RealTime IT News

Competition on the Rise as Net Music Sales Take Off

Music sales over the Internet are rising rapidly, but then again, so is the competition, according to a new industry report.

Cowles/Simba Information's Multimedia Entertainment & Technology Report newsletter estimates that revenue for the top five online music retailers jumped 141.9% from $21.5 million in 1996 to $52 million in 1997.

However, several new launches have resulted in an increasingly competitive environment. As a result, some of these companies have turned large sums of money raised through initial public offerings over to content providers and search engines for exposure in online malls and shopping areas, the report said.

While these companies are convinced that expensive partnerships are necessary for long-term survival, others believe the money spent on such fees is a waste, the newsletter said.

CDnow and N2K, the two leaders in the online music retailing market in terms of 1997 revenue ($15 million and $12.5 million respectively), both struck exclusive partnership deals with major search engines or content providers.

CDnow will pay Yahoo! minimum fees of $3.9 million for exclusive banner and keyword placement on music-related sites within Yahoo! metro sites and My Yahoo! Also, in September, CDnow signed a two-year, $4.5-million agreement with Excite to be the designated online music retailer within Excite's WebCrawler search engine.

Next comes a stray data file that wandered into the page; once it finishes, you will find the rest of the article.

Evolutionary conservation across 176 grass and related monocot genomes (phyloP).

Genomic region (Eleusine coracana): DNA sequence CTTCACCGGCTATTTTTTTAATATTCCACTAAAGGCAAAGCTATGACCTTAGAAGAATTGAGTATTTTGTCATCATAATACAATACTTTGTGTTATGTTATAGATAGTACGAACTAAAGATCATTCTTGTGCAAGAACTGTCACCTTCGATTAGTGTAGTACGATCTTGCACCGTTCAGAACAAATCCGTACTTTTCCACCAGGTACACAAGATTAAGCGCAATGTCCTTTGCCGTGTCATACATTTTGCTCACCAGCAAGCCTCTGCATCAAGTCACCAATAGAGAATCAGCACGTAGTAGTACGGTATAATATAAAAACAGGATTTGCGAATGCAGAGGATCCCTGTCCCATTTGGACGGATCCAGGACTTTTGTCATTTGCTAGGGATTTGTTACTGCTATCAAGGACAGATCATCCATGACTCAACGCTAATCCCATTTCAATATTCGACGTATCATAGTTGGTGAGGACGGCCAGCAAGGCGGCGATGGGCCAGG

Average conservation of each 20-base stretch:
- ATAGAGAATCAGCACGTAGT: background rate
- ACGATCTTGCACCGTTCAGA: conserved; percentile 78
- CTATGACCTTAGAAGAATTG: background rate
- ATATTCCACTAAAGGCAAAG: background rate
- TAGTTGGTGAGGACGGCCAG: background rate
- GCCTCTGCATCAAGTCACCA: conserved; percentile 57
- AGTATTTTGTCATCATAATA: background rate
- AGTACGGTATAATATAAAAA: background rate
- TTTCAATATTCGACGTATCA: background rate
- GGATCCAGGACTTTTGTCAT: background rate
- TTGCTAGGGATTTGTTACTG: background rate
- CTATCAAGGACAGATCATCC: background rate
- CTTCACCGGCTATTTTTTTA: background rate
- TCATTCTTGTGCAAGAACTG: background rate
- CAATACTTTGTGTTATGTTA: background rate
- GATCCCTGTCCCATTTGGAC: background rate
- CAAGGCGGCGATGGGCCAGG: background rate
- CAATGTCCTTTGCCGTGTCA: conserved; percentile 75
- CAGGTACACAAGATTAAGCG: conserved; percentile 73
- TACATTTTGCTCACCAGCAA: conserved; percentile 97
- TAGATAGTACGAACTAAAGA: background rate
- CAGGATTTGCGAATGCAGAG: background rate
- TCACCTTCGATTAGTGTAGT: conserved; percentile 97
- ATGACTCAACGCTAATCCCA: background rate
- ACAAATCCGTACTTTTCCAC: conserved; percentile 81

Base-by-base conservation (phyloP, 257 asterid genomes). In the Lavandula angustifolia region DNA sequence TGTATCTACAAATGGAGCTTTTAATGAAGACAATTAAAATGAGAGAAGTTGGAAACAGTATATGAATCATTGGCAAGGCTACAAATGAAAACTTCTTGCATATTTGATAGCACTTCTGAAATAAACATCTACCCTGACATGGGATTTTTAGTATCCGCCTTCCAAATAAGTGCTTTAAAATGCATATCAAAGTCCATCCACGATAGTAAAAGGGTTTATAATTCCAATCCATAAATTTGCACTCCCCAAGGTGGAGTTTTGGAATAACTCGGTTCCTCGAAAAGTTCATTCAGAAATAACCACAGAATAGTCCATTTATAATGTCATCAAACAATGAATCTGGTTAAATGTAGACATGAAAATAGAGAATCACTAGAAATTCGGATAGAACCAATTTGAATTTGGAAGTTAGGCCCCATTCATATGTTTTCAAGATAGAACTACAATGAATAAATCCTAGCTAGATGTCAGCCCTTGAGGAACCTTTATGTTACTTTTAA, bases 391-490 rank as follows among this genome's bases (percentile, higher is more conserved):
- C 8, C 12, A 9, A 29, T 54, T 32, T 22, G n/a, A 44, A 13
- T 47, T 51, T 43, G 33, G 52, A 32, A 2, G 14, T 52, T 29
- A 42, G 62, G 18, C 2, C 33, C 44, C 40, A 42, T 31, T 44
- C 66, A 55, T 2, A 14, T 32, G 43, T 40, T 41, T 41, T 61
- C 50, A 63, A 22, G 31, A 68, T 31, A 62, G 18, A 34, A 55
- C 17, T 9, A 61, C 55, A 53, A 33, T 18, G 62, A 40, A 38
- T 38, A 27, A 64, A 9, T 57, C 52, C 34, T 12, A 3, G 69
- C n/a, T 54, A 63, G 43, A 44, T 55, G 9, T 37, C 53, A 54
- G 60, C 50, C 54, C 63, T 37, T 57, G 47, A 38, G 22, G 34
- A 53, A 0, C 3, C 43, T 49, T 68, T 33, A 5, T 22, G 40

N2K has signed similar deals, including a two-year, $18 million contract with America Online to be the exclusive online music retailer within the Music Channel on AOL, as well as a permanent banner and link on AOL's Shopping Channel. In addition, the company signed a $3.8 million deal to develop a co- branded site with Excite, and two $4 million agreements with Netscape.

In each case, these multimillion dollar deals were or will be financed with capital raised from IPOs, the newsletter said.

Jim Coane, president/COO of N2K, believes that the key factor to differentiate an online music service is the ability to build a brand on the Web, where the major portals are locked up in exclusive or premier deals.

"Those [deals] are an effective, preemptive barrier to entry for competition. Brand is a critical success factor, and it may be too late for small entrepreneurs to capture the mindshare necessary," he was quoted as saying.

Tower Records is the Web market's fourth largest music service with an estimated $8 million in revenue, but currently does not have any exclusive partnerships with content providers.

"Partnerships are good and generate exposure and traffic, but at what cost? It remains to be seen whether that strategy will win out," said Mike Farrace, vice president of publishing and electronic media for Tower. "Leveraging existing media is the difference for us. We spent [advertising dollars] around Christmas on spot buys."